Blue Ridge

Incorporated in 1886, the city of Blue Ridge is the county seat of Fannin County. The city is named for the southern reach of the Appalachian Mountain range that stretches into the area, and the city is known for its beautiful mountain views. Blue Ridge is nicknamed the “Trout Fishing Capital of Georgia,” with access to Lake Blue Ridge and the Toccoa River that draws tourists from near and far. Visitors to downtown Blue Ridge can take a ride on the Blue Ridge Scenic Railway, which operates from the city’s historic downtown depot.

June 20–July 17, 2020

Blue Ridge Mountain Arts Association
420 West Main Street
Blue Ridge, GA 30513

Stories from the Blue Ridge Community

Growing LGBTQIA+ Communities

Downtown Blue Ridge, courtesy of the City of Blue Ridge.

The mountain city of Blue Ridge is home to a growing and active LGBTQIA+ community through its businesses, residents, and visitors. This city celebrates this diversity, and in 2019, was named as the most gay-friendly city in Georgia by Thrillist. Both the city and county are home to one of the largest populations of gay couples in the state.

Many of the businesses in downtown Blue Ridge are LGBTQIA+ owned and operated, which fosters an atmosphere where all feel welcome. The recent influx of LGBTQIA+ residents and business owners has helped revive the downtown economy with new boutiques and restaurants, bringing new jobs to a community that was hit hard by the decline of its once-prosperous logging industry.

Main Street Culture

Image of the Swan Drive-In marquee, courtesy of the Swan Drive-In

Theaters have long been a vital part of community life, providing entertainment from plays and musicals to vaudeville performances. When they began to pop up in the early 1990s, theaters brought the outside world to small-town Georgia.

By the 1930s, theater owners converted their existing theaters or built new ones to accommodate the burgeoning use of film. In recent years, as film technologies have changed and opportunities for other forms of entertainment have grown, many historic rural theaters have faced closure or abandonment. Some historic theaters have endured and continue to serve their communities.

Aside from brick and mortar theaters, the drive-in theater also became a popular way of viewing movies in the 1950s. The Swan Drive-In in Blue Ridge opened in 1955 and remains one of only a handful of drive-in theaters in operation in Georgia today. When it opened, tickets were only 32 cents for adults and 15 cents for children. Today, the drive-in continues to be a gathering place for locals as well as tourists, who still relish enjoying a movie under the stars.

Downtown Revitalization

Image of Chester Brunnenmeyer’s Bar and Grill, courtesy of the Fannin County Chamber of Commerce and CVB.

Rural communities are no strangers to change, and Georgia’s rural communities are not comprised of individuals who give in easily to hardships. Many small, rural towns remain dedicated to keeping their economies thriving and their communities growing. While change—which often comes in the form of revitalization—can often be slow in coming, many communities have acknowledged the need for adaptation in order to build a thriving community.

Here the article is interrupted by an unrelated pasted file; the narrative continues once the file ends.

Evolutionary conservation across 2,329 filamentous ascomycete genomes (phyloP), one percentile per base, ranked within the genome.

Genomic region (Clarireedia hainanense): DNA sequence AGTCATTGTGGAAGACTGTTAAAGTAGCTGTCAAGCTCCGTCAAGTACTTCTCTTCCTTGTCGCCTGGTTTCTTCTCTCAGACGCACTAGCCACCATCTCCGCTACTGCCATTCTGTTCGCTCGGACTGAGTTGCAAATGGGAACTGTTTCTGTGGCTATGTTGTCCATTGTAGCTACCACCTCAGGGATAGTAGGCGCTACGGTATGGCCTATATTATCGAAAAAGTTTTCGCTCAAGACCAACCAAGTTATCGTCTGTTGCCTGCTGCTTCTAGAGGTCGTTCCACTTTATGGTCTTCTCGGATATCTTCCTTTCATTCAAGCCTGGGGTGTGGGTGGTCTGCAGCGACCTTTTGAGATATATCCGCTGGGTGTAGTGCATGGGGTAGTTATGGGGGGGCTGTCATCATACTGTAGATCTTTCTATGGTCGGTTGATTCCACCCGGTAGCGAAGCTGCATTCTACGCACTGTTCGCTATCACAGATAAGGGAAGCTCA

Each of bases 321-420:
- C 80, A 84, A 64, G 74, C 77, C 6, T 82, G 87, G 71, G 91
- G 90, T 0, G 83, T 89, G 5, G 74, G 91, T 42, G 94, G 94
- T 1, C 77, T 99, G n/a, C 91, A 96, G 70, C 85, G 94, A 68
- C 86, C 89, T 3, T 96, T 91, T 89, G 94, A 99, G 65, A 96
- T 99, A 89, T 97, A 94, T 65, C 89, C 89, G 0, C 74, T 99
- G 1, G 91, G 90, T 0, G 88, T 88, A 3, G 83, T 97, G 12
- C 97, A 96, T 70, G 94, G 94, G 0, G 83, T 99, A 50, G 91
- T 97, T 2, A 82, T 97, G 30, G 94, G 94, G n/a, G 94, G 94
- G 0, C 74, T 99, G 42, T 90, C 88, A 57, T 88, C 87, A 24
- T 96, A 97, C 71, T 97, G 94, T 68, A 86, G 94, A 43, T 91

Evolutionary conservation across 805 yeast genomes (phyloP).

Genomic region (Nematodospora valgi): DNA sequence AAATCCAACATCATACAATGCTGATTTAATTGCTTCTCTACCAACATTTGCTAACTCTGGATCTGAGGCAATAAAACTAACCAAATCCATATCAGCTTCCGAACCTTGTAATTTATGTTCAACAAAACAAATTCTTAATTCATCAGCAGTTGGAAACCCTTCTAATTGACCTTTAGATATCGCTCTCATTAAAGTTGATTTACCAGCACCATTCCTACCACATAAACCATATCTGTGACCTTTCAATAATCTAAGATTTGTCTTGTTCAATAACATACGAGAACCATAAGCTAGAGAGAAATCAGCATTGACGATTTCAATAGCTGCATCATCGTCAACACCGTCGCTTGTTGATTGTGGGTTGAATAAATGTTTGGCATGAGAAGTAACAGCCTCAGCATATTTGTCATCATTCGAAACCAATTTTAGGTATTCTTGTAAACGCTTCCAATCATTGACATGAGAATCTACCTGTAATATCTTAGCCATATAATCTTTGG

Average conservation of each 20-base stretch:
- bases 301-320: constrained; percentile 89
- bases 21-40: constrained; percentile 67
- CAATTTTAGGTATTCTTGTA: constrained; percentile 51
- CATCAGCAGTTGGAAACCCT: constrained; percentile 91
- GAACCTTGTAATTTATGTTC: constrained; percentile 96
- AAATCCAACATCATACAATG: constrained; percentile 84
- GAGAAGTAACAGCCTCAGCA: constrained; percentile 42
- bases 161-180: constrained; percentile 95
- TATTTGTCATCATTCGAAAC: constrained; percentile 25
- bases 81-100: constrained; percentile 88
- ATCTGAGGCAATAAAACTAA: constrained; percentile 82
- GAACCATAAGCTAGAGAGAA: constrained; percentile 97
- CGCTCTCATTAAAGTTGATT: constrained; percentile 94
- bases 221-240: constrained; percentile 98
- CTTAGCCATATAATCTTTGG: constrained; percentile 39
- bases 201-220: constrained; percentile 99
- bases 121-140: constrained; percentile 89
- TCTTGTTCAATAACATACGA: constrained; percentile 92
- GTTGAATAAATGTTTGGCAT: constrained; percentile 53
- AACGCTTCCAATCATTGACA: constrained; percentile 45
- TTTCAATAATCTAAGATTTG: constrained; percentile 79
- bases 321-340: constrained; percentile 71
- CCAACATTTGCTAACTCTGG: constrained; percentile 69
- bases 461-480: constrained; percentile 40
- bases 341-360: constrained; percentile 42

In Blue Ridge, the historic Gartrell Hotel is one such space that was revitalized through preservation and repurposed to serve the changing needs of a community. The hotel was originally owned and operated by Annie and William Gartrell, and opened in the early 1900s with twelve tin-walled rooms. The hotel eventually closed, but today the historic space once again serves visitors and locals alike as the restaurant Chester Brunnenmeyer’s Bar and Grill. The reinvented historic space, nestled in downtown Blue Ridge, continues to bring the community together.

Preserving the Land

Mountain bikers explore the Chattahoochee-Oconee National Forest. Image courtesy of the Fannin County Chamber of Commerce and CVB.

The natural beauty of Georgia’s diverse landscape has appealed to residents and visitors from its early years. Today, the land still holds a strong attraction for those living in rural Georgia and for those living in Georgia’s cities who both share an appreciation for the outdoors. Preserving land for future generations has become a priority of national, state, and local governments.

Most of the Blue Ridge Mountains are part of the 750,000-acre Chattahoochee National Forest, managed by the U.S. Forest Service. Within its bounds are Georgia’s highest peaks, including Brasstown Bald (4,784 feet), Rabun Bald (4,694 feet), and Tray Mountain (4,430 feet).

Some of Georgia’s most visited state parks are also found in the Blue Ridge Mountains, including Amicalola Falls, Black Rock Mountain, Tallulah Gorge, Unicoi, and Vogel.

According to the New Georgia Encyclopedia. . .

The Blue Ridge Mountains in northeast Georgia make up the state’s highest mountain range. The range of rugged ridges and rounded, weathered peaks varies in elevation from 1,600 to 4,700 feet and harbors spectacular mountain scenery as well as some of the world’s richest biological diversity.

The Appalachian Trail is the world’s longest continuous hiking trail that is maintained and marked. Its route in Georgia follows the crest of the Blue Ridge Mountains, covering approximately 77 miles from its beginning at Springer Mountain to Bly Gap at the North Carolina border.

Fannin County was formed on January 21, 1854, when Governor Herschel Johnson signed a law that divided portions of Union and Gilmer counties to create Georgia’s 107th county.

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